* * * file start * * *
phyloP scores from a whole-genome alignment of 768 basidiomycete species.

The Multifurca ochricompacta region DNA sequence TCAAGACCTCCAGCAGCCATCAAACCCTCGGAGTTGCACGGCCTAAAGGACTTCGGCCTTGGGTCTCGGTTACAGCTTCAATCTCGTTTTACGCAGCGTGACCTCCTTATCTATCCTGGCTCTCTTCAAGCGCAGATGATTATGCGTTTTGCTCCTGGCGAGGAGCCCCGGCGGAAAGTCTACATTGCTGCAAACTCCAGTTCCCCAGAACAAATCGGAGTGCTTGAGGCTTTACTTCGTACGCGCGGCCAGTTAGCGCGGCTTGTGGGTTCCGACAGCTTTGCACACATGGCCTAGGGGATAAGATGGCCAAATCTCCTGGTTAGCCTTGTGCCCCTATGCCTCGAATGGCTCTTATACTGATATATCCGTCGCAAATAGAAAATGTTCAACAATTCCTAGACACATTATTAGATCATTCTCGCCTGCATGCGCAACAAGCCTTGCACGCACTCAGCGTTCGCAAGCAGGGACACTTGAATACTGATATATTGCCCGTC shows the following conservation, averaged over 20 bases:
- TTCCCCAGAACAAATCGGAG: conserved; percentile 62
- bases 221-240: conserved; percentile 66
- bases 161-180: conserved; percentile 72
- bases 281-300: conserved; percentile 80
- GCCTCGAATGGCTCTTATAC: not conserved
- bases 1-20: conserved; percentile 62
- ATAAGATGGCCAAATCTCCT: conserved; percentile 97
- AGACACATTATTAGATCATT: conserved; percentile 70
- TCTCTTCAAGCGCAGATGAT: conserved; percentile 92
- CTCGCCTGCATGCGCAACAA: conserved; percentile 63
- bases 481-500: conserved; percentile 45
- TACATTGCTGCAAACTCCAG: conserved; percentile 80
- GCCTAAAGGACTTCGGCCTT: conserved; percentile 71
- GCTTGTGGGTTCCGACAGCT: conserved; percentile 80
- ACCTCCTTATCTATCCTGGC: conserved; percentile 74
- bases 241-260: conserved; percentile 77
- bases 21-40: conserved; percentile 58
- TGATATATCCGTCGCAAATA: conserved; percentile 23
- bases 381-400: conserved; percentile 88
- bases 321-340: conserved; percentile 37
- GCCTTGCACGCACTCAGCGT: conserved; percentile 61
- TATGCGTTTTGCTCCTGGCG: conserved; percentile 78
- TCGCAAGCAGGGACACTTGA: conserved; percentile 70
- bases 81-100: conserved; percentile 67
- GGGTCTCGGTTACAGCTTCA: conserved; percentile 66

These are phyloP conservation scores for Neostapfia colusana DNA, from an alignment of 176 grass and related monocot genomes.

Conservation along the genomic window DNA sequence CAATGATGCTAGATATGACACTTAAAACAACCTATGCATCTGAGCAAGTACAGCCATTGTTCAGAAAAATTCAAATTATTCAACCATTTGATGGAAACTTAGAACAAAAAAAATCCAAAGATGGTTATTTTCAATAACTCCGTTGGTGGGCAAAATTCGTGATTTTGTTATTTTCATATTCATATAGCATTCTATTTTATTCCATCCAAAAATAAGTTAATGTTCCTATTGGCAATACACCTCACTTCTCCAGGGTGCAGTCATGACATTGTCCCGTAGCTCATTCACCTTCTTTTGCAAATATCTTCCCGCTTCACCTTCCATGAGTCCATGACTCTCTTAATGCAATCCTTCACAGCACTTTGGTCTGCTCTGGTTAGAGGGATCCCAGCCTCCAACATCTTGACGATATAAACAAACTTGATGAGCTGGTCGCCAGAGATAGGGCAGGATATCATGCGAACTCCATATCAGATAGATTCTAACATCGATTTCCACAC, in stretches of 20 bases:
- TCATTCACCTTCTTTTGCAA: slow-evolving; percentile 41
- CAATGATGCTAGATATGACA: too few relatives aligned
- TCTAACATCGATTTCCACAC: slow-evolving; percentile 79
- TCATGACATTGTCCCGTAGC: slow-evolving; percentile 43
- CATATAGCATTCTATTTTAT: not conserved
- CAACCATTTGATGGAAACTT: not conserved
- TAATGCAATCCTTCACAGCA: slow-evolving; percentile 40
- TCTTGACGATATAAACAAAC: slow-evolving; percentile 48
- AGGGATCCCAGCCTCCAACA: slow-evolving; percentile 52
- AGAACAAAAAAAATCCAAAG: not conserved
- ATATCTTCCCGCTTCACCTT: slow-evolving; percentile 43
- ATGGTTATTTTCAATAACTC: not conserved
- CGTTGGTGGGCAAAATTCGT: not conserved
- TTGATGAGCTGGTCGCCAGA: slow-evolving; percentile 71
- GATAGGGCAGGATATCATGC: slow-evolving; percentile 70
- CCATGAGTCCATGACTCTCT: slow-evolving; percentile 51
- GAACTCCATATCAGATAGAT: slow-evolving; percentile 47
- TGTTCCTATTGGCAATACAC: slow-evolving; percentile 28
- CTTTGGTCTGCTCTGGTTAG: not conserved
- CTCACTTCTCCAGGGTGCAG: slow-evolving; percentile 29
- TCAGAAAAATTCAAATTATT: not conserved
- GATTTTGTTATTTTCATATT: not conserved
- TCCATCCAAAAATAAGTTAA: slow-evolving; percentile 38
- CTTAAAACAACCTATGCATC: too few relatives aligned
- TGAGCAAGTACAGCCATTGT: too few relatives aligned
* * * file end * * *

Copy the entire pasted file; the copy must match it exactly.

phyloP scores from a whole-genome alignment of 768 basidiomycete species.

The Multifurca ochricompacta region DNA sequence TCAAGACCTCCAGCAGCCATCAAACCCTCGGAGTTGCACGGCCTAAAGGACTTCGGCCTTGGGTCTCGGTTACAGCTTCAATCTCGTTTTACGCAGCGTGACCTCCTTATCTATCCTGGCTCTCTTCAAGCGCAGATGATTATGCGTTTTGCTCCTGGCGAGGAGCCCCGGCGGAAAGTCTACATTGCTGCAAACTCCAGTTCCCCAGAACAAATCGGAGTGCTTGAGGCTTTACTTCGTACGCGCGGCCAGTTAGCGCGGCTTGTGGGTTCCGACAGCTTTGCACACATGGCCTAGGGGATAAGATGGCCAAATCTCCTGGTTAGCCTTGTGCCCCTATGCCTCGAATGGCTCTTATACTGATATATCCGTCGCAAATAGAAAATGTTCAACAATTCCTAGACACATTATTAGATCATTCTCGCCTGCATGCGCAACAAGCCTTGCACGCACTCAGCGTTCGCAAGCAGGGACACTTGAATACTGATATATTGCCCGTC shows the following conservation, averaged over 20 bases:
- TTCCCCAGAACAAATCGGAG: conserved; percentile 62
- bases 221-240: conserved; percentile 66
- bases 161-180: conserved; percentile 72
- bases 281-300: conserved; percentile 80
- GCCTCGAATGGCTCTTATAC: not conserved
- bases 1-20: conserved; percentile 62
- ATAAGATGGCCAAATCTCCT: conserved; percentile 97
- AGACACATTATTAGATCATT: conserved; percentile 70
- TCTCTTCAAGCGCAGATGAT: conserved; percentile 92
- CTCGCCTGCATGCGCAACAA: conserved; percentile 63
- bases 481-500: conserved; percentile 45
- TACATTGCTGCAAACTCCAG: conserved; percentile 80
- GCCTAAAGGACTTCGGCCTT: conserved; percentile 71
- GCTTGTGGGTTCCGACAGCT: conserved; percentile 80
- ACCTCCTTATCTATCCTGGC: conserved; percentile 74
- bases 241-260: conserved; percentile 77
- bases 21-40: conserved; percentile 58
- TGATATATCCGTCGCAAATA: conserved; percentile 23
- bases 381-400: conserved; percentile 88
- bases 321-340: conserved; percentile 37
- GCCTTGCACGCACTCAGCGT: conserved; percentile 61
- TATGCGTTTTGCTCCTGGCG: conserved; percentile 78
- TCGCAAGCAGGGACACTTGA: conserved; percentile 70
- bases 81-100: conserved; percentile 67
- GGGTCTCGGTTACAGCTTCA: conserved; percentile 66

These are phyloP conservation scores for Neostapfia colusana DNA, from an alignment of 176 grass and related monocot genomes.

Conservation along the genomic window DNA sequence CAATGATGCTAGATATGACACTTAAAACAACCTATGCATCTGAGCAAGTACAGCCATTGTTCAGAAAAATTCAAATTATTCAACCATTTGATGGAAACTTAGAACAAAAAAAATCCAAAGATGGTTATTTTCAATAACTCCGTTGGTGGGCAAAATTCGTGATTTTGTTATTTTCATATTCATATAGCATTCTATTTTATTCCATCCAAAAATAAGTTAATGTTCCTATTGGCAATACACCTCACTTCTCCAGGGTGCAGTCATGACATTGTCCCGTAGCTCATTCACCTTCTTTTGCAAATATCTTCCCGCTTCACCTTCCATGAGTCCATGACTCTCTTAATGCAATCCTTCACAGCACTTTGGTCTGCTCTGGTTAGAGGGATCCCAGCCTCCAACATCTTGACGATATAAACAAACTTGATGAGCTGGTCGCCAGAGATAGGGCAGGATATCATGCGAACTCCATATCAGATAGATTCTAACATCGATTTCCACAC, in stretches of 20 bases:
- TCATTCACCTTCTTTTGCAA: slow-evolving; percentile 41
- CAATGATGCTAGATATGACA: too few relatives aligned
- TCTAACATCGATTTCCACAC: slow-evolving; percentile 79
- TCATGACATTGTCCCGTAGC: slow-evolving; percentile 43
- CATATAGCATTCTATTTTAT: not conserved
- CAACCATTTGATGGAAACTT: not conserved
- TAATGCAATCCTTCACAGCA: slow-evolving; percentile 40
- TCTTGACGATATAAACAAAC: slow-evolving; percentile 48
- AGGGATCCCAGCCTCCAACA: slow-evolving; percentile 52
- AGAACAAAAAAAATCCAAAG: not conserved
- ATATCTTCCCGCTTCACCTT: slow-evolving; percentile 43
- ATGGTTATTTTCAATAACTC: not conserved
- CGTTGGTGGGCAAAATTCGT: not conserved
- TTGATGAGCTGGTCGCCAGA: slow-evolving; percentile 71
- GATAGGGCAGGATATCATGC: slow-evolving; percentile 70
- CCATGAGTCCATGACTCTCT: slow-evolving; percentile 51
- GAACTCCATATCAGATAGAT: slow-evolving; percentile 47
- TGTTCCTATTGGCAATACAC: slow-evolving; percentile 28
- CTTTGGTCTGCTCTGGTTAG: not conserved
- CTCACTTCTCCAGGGTGCAG: slow-evolving; percentile 29
- TCAGAAAAATTCAAATTATT: not conserved
- GATTTTGTTATTTTCATATT: not conserved
- TCCATCCAAAAATAAGTTAA: slow-evolving; percentile 38
- CTTAAAACAACCTATGCATC: too few relatives aligned
- TGAGCAAGTACAGCCATTGT: too few relatives aligned